When you’re shopping for life insurance you’re probably going to come across a bunch of vocabulary that you’re a little unsure about. Words such as underwriting, beneficiaries, permanent coverage, and life insurance premiums to name a few. To make it even more of a head scratcher — not all life insurance companies use the same terms.
Your premium is another way of saying “payments” that you need to send to the life insurance company that you have a policy with. In this article, we’re going to cover the most frequently asked questions about life insurance premiums and how they’re calculated.
What are life insurance premiums?
Life insurance premiums are the payments that are made to life insurance companies, to pay for a policy. In other words, you pay money (premiums) to an insurer in order to keep your life insurance policy active or “in force.” If you don’t pay your premiums, your policy will lapse or terminate.
What are life insurance premiums determined by?
Here are the 7 main factors that life insurance companies use to figure out what your life insurance premium will ultimately be:
1. Policy Type
Are you buying term life or permanent life insurance? Term life insurance is usually the least expensive policy and whole life can be the most expensive. There are so many other types of life insurance such as universal life, IUL, final expense, and guaranteed issue to name a few.
2. Coverage length
Whole life insurance lasts you for your entire life which is a major reason why it is more expensive than term. With term life insurance policies, you have to choose a term length. The most popular term lengths are 10, 15, 20, and 30-year term. The longer your term life policy lasts, the higher the premium will be.
3. Face Amount
The more life insurance coverage you want the more expensive it will be. Face amount is another word for Coverage Amount. If your face amount is high, your premium will be higher.
Your health is a major factor and is often the cause of the most confusion once the life insurance company approves your policy. Underwriters look at the insured’s personal health history, their family health history and if you take an exam — the results of your paramedical exam. You may be “healthy”, but you may not be “life insurance healthy”. Underwriters analyze all of these health factors to determine your risk now and in the future.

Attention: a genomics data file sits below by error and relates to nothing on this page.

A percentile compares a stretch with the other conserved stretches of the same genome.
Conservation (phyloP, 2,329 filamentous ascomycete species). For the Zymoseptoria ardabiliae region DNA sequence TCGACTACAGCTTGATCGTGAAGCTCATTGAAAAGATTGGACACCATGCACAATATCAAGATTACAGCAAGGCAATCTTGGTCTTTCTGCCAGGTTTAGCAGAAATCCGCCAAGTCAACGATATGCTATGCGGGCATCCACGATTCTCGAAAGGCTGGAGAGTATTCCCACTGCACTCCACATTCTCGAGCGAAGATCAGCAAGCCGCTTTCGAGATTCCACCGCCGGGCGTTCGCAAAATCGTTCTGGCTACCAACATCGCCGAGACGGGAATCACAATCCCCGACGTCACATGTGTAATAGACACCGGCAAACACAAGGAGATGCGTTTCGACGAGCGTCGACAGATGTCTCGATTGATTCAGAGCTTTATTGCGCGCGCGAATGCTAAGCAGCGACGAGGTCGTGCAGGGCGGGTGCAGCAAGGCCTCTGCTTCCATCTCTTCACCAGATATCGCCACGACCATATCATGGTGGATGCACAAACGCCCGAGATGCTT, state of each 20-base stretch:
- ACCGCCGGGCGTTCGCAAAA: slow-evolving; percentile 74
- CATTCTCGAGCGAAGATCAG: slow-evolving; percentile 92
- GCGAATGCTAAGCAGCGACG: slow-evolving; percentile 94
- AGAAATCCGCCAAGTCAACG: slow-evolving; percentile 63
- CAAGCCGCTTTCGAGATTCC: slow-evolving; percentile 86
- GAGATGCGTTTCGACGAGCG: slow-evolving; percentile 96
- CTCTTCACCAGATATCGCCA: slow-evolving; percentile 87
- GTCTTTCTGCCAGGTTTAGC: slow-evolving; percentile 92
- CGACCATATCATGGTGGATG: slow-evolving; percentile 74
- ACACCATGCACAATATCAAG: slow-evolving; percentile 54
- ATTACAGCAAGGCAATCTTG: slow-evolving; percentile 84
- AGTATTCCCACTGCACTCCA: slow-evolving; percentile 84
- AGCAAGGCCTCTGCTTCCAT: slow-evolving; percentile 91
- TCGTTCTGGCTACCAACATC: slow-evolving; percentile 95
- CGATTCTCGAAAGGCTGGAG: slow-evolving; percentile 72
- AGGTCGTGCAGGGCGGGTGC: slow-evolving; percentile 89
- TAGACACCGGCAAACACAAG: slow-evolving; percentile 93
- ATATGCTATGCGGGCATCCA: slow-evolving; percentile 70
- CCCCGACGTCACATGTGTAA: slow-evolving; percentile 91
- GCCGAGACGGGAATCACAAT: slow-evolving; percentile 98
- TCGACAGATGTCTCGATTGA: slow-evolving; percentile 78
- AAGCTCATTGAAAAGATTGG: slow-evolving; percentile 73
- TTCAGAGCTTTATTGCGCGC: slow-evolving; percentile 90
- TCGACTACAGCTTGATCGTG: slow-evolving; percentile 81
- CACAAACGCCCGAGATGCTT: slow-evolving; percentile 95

5. Life Insurance Riders
Life insurance riders are a way to customize your life insurance policy. They can provide you additional coverage or adjust your policy. Some life insurance riders are are included at no extra cost depending on the policy and company you apply with. Others riders will raise your rate.
Life insurance companies may also order a Motor Vehicle Report to see your driving history. They can also look into your financials and find your credit score. They’ll want to know about your hobbies and occupation to determine if they’re dangerous and risky. All of these lifestyle factors are analyzed by underwriters to determine your health class rating which ultimately determines your life insurance premium.
Life insurance premiums will go up as you get older. Rates increase slowly year by year until your get to around age 50. At this time rates begin to climb quickly every year.
Read more about life insurance rates by age
Life insurance premiums vs quotes
You might be thinking to yourself, “Aren’t life insurance premiums and quotes the same thing?” — NO!
This mistake can lead to some of the biggest frustrations with life insurance shoppers. Let’s first define the two and then see why life insurance shoppers may get confused:
Life Insurance Premiums: Premiums are set by the life insurance company. They have to submit all of their rates to each state before they can even sell their products. After your apply for life insurance and you’ve completed the underwriting process — your actual rate (premium) is determined. This is what you’ll end up paying for your policy.